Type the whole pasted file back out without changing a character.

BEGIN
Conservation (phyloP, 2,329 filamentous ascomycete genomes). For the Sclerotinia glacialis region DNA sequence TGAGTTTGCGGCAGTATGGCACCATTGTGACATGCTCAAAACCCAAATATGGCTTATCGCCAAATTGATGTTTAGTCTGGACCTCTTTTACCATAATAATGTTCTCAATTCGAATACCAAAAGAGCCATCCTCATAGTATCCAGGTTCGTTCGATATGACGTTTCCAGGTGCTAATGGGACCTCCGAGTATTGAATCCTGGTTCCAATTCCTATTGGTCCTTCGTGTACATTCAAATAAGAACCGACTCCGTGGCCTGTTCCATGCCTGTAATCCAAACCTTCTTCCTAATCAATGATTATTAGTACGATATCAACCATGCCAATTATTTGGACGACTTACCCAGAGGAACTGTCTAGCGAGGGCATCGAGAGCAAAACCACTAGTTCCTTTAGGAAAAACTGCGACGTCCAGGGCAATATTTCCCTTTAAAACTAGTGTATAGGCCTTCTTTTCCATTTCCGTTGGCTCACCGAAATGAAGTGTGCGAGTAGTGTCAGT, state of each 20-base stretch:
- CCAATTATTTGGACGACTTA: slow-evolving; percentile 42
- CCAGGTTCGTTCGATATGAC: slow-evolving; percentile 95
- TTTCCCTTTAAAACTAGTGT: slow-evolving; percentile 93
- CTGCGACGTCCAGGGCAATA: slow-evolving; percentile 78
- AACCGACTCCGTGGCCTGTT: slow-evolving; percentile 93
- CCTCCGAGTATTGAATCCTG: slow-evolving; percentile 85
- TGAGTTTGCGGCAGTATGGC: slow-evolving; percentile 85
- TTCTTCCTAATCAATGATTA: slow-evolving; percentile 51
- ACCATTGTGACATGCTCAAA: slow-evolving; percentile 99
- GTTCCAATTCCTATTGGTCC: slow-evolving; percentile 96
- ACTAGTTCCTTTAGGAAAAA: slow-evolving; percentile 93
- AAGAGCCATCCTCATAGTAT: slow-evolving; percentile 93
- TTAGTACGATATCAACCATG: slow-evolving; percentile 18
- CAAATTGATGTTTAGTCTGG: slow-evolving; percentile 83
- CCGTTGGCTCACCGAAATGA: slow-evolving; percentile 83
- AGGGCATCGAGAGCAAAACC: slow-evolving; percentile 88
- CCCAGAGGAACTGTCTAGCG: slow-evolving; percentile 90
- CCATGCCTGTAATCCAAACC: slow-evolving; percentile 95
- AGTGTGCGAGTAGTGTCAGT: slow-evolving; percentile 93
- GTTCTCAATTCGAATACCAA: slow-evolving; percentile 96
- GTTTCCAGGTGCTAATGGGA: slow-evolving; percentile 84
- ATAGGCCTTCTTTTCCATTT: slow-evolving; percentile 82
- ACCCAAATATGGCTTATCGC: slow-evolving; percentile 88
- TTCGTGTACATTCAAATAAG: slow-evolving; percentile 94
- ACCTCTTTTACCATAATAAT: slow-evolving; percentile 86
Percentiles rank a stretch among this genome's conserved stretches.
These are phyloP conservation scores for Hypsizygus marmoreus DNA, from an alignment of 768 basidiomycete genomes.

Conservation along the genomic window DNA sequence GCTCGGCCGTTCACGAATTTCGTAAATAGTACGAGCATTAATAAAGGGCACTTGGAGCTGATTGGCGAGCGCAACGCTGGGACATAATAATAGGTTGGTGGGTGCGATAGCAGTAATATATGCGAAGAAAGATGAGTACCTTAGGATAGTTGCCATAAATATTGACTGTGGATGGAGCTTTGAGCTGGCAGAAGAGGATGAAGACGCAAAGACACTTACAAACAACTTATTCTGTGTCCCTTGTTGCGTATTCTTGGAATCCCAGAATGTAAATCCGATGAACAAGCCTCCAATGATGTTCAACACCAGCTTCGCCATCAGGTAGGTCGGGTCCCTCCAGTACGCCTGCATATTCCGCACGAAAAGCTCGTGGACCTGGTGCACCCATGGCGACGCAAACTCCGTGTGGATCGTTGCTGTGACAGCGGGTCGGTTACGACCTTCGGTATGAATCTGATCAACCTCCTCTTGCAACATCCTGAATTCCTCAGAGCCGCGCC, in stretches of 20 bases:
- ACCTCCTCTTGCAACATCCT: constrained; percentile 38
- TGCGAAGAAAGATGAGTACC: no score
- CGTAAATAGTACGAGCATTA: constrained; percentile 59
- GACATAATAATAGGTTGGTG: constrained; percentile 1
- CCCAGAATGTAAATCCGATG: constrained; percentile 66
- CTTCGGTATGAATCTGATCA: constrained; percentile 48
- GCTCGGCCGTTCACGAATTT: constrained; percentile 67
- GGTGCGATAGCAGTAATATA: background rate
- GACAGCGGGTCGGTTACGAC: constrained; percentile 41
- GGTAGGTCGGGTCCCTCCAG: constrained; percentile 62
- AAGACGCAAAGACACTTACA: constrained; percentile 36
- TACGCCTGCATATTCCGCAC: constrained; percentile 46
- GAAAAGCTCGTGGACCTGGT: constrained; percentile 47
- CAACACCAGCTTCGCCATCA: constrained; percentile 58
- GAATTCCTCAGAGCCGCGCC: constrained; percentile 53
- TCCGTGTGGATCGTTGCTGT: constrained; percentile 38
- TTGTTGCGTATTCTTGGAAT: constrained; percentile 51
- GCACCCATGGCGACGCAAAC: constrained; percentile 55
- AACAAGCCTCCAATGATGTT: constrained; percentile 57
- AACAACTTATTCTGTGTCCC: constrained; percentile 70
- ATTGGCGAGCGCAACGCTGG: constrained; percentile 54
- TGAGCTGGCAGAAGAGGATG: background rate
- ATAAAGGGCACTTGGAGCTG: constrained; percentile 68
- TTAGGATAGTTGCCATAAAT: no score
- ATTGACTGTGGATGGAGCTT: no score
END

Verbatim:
Conservation (phyloP, 2,329 filamentous ascomycete genomes). For the Sclerotinia glacialis region DNA sequence TGAGTTTGCGGCAGTATGGCACCATTGTGACATGCTCAAAACCCAAATATGGCTTATCGCCAAATTGATGTTTAGTCTGGACCTCTTTTACCATAATAATGTTCTCAATTCGAATACCAAAAGAGCCATCCTCATAGTATCCAGGTTCGTTCGATATGACGTTTCCAGGTGCTAATGGGACCTCCGAGTATTGAATCCTGGTTCCAATTCCTATTGGTCCTTCGTGTACATTCAAATAAGAACCGACTCCGTGGCCTGTTCCATGCCTGTAATCCAAACCTTCTTCCTAATCAATGATTATTAGTACGATATCAACCATGCCAATTATTTGGACGACTTACCCAGAGGAACTGTCTAGCGAGGGCATCGAGAGCAAAACCACTAGTTCCTTTAGGAAAAACTGCGACGTCCAGGGCAATATTTCCCTTTAAAACTAGTGTATAGGCCTTCTTTTCCATTTCCGTTGGCTCACCGAAATGAAGTGTGCGAGTAGTGTCAGT, state of each 20-base stretch:
- CCAATTATTTGGACGACTTA: slow-evolving; percentile 42
- CCAGGTTCGTTCGATATGAC: slow-evolving; percentile 95
- TTTCCCTTTAAAACTAGTGT: slow-evolving; percentile 93
- CTGCGACGTCCAGGGCAATA: slow-evolving; percentile 78
- AACCGACTCCGTGGCCTGTT: slow-evolving; percentile 93
- CCTCCGAGTATTGAATCCTG: slow-evolving; percentile 85
- TGAGTTTGCGGCAGTATGGC: slow-evolving; percentile 85
- TTCTTCCTAATCAATGATTA: slow-evolving; percentile 51
- ACCATTGTGACATGCTCAAA: slow-evolving; percentile 99
- GTTCCAATTCCTATTGGTCC: slow-evolving; percentile 96
- ACTAGTTCCTTTAGGAAAAA: slow-evolving; percentile 93
- AAGAGCCATCCTCATAGTAT: slow-evolving; percentile 93
- TTAGTACGATATCAACCATG: slow-evolving; percentile 18
- CAAATTGATGTTTAGTCTGG: slow-evolving; percentile 83
- CCGTTGGCTCACCGAAATGA: slow-evolving; percentile 83
- AGGGCATCGAGAGCAAAACC: slow-evolving; percentile 88
- CCCAGAGGAACTGTCTAGCG: slow-evolving; percentile 90
- CCATGCCTGTAATCCAAACC: slow-evolving; percentile 95
- AGTGTGCGAGTAGTGTCAGT: slow-evolving; percentile 93
- GTTCTCAATTCGAATACCAA: slow-evolving; percentile 96
- GTTTCCAGGTGCTAATGGGA: slow-evolving; percentile 84
- ATAGGCCTTCTTTTCCATTT: slow-evolving; percentile 82
- ACCCAAATATGGCTTATCGC: slow-evolving; percentile 88
- TTCGTGTACATTCAAATAAG: slow-evolving; percentile 94
- ACCTCTTTTACCATAATAAT: slow-evolving; percentile 86
Percentiles rank a stretch among this genome's conserved stretches.
These are phyloP conservation scores for Hypsizygus marmoreus DNA, from an alignment of 768 basidiomycete genomes.

Conservation along the genomic window DNA sequence GCTCGGCCGTTCACGAATTTCGTAAATAGTACGAGCATTAATAAAGGGCACTTGGAGCTGATTGGCGAGCGCAACGCTGGGACATAATAATAGGTTGGTGGGTGCGATAGCAGTAATATATGCGAAGAAAGATGAGTACCTTAGGATAGTTGCCATAAATATTGACTGTGGATGGAGCTTTGAGCTGGCAGAAGAGGATGAAGACGCAAAGACACTTACAAACAACTTATTCTGTGTCCCTTGTTGCGTATTCTTGGAATCCCAGAATGTAAATCCGATGAACAAGCCTCCAATGATGTTCAACACCAGCTTCGCCATCAGGTAGGTCGGGTCCCTCCAGTACGCCTGCATATTCCGCACGAAAAGCTCGTGGACCTGGTGCACCCATGGCGACGCAAACTCCGTGTGGATCGTTGCTGTGACAGCGGGTCGGTTACGACCTTCGGTATGAATCTGATCAACCTCCTCTTGCAACATCCTGAATTCCTCAGAGCCGCGCC, in stretches of 20 bases:
- ACCTCCTCTTGCAACATCCT: constrained; percentile 38
- TGCGAAGAAAGATGAGTACC: no score
- CGTAAATAGTACGAGCATTA: constrained; percentile 59
- GACATAATAATAGGTTGGTG: constrained; percentile 1
- CCCAGAATGTAAATCCGATG: constrained; percentile 66
- CTTCGGTATGAATCTGATCA: constrained; percentile 48
- GCTCGGCCGTTCACGAATTT: constrained; percentile 67
- GGTGCGATAGCAGTAATATA: background rate
- GACAGCGGGTCGGTTACGAC: constrained; percentile 41
- GGTAGGTCGGGTCCCTCCAG: constrained; percentile 62
- AAGACGCAAAGACACTTACA: constrained; percentile 36
- TACGCCTGCATATTCCGCAC: constrained; percentile 46
- GAAAAGCTCGTGGACCTGGT: constrained; percentile 47
- CAACACCAGCTTCGCCATCA: constrained; percentile 58
- GAATTCCTCAGAGCCGCGCC: constrained; percentile 53
- TCCGTGTGGATCGTTGCTGT: constrained; percentile 38
- TTGTTGCGTATTCTTGGAAT: constrained; percentile 51
- GCACCCATGGCGACGCAAAC: constrained; percentile 55
- AACAAGCCTCCAATGATGTT: constrained; percentile 57
- AACAACTTATTCTGTGTCCC: constrained; percentile 70
- ATTGGCGAGCGCAACGCTGG: constrained; percentile 54
- TGAGCTGGCAGAAGAGGATG: background rate
- ATAAAGGGCACTTGGAGCTG: constrained; percentile 68
- TTAGGATAGTTGCCATAAAT: no score
- ATTGACTGTGGATGGAGCTT: no score